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How To Test A Power Supply Unit

A faulty PSU (power supply unit) can be the reason for all kinds of computer issues. Some examples:

  • The computer is completely dead (not powering up at all)
  • The fans are spinning but the computer doesn’t boot up (black screen)
  • The system does not run stably (random rebooting or freezing)
  • Single components are not working properly

If your computer has one of those symptoms or any similar issue, it’s always a good idea to check the PSU because a faulty PSU does not only prevent your computer from running properly. It can also damage your hardware components. So in this little how-to I will show you how to check your computer’s PSU.

Preceding Information

There are many different PSUs with different connectors out there. The standard form factor for computer cases, mainboards and PSUs is called ATX but there are different versions of ATX. As for the power supply connectors these are the most important differences:

  • Newer PSUs usually have a 24-pin main power connector (“the big one” that is attached to the mainboard), whilst the older ones only have 20 pins. In my examplary pictures I’m using an old PSU with a 20-pin main power connector. Basically it’s built the same – deducting pin 11, 12, 23 and 24 if compared to the 24-pin schematic diagram (see further down or in this PDF file).
  • Most PSUs have an additional P4 (4-pin) connector which is also attached to the mainboard to provide the CPU with extra power, newer ones might have a P8 (8-pin) connector.
  • There might be several 4-pin and/or 6-pin connectors to provide the video card with extra power.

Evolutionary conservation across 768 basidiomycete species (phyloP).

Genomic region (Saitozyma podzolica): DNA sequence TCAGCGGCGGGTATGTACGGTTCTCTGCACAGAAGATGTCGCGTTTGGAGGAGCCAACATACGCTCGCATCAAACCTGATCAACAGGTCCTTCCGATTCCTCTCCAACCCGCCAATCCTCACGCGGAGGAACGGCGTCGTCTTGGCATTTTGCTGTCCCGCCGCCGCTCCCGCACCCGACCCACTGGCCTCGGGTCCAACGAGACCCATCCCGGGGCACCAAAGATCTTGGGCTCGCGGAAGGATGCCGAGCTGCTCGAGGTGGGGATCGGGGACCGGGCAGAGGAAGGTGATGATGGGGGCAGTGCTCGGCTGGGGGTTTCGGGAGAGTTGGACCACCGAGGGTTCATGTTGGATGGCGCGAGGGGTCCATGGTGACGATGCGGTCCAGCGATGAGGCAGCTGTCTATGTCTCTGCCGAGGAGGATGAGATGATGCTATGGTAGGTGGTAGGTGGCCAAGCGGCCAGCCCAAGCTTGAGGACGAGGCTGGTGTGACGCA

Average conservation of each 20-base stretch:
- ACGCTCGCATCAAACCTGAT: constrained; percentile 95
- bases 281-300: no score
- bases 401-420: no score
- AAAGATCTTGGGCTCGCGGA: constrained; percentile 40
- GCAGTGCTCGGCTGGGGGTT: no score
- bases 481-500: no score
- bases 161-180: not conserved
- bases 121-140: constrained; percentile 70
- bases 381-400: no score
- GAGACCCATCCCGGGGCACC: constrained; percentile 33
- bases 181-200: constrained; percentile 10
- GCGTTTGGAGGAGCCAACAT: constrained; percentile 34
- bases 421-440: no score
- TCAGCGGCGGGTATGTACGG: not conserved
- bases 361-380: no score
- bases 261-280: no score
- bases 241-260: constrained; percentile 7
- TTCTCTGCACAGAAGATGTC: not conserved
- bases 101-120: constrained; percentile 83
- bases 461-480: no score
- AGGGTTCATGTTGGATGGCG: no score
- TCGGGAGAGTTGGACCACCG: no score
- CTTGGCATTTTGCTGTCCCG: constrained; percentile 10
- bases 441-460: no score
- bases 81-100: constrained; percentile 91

• Finally there are the Molex 8981 (4-pin disk drive power connectors) and S-ATA connectors – and maybe one for a floppy drive.
  • Some PSUs also have an AUX connector for extra 3.3V and 5V power.

Keep in mind: the following tests are not 100% diagnostically conclusive because the PSU might behave differently if electrical load is attached.

Warning: the following procedures might damage your PSU or connected devices. Use at your own risk!

Method 1 – Using A Special Testing Device

If you have a tester like this, things are pretty easy. You just have to attach the main power connector and then (one by one individually) the other connectors. The green LEDs indicate whether the voltages are fine or not. This is good for a quick test but if there’s something wrong you can’t figure out which pins are defective and what voltages they actually provide.

Method 2 – Using A Multimeter

With a multimeter you can test every single pin individually and see what voltage is on it.

In order to power up the PSU without having it connected to the computer, you will have to connect the PS_ON pin with one of the GROUND pins (check the schematic diagram below or this PDF file). You can do that with a regular paper clip:

Then you have to set up the multimeter correctly. Attach the black cable to the ground jack (COM) and the red one to the voltage-measuring jack (V). The turn-switch has to be set to 20V DC voltage (V –, not V ~):

Now you’re ready to go. Connect the black cable’s tip to one of the GROUND pins and the red cable’s tip successively to all of the other pins that provide power:

In this manner you can check all the connectors. The offsets should be +/- 5% at a max. You should get a new PSU if you have detected dead pins or if the measured values are out of the valid range. If you want to, you can use the tables in the PDF file to document your measured values. If you have different connectors just ask Google for the pin configuration 😉

3 Comments.[ Leave a comment ]

  1. I love your wordpress design, where do you download it through?

  2. It’s the zBench theme. You can download it at http://wordpress.org/extend/themes/zbench

  3. Thank you for providing this information. It was very helpful and prevented me from buying a new PSU needlessly.

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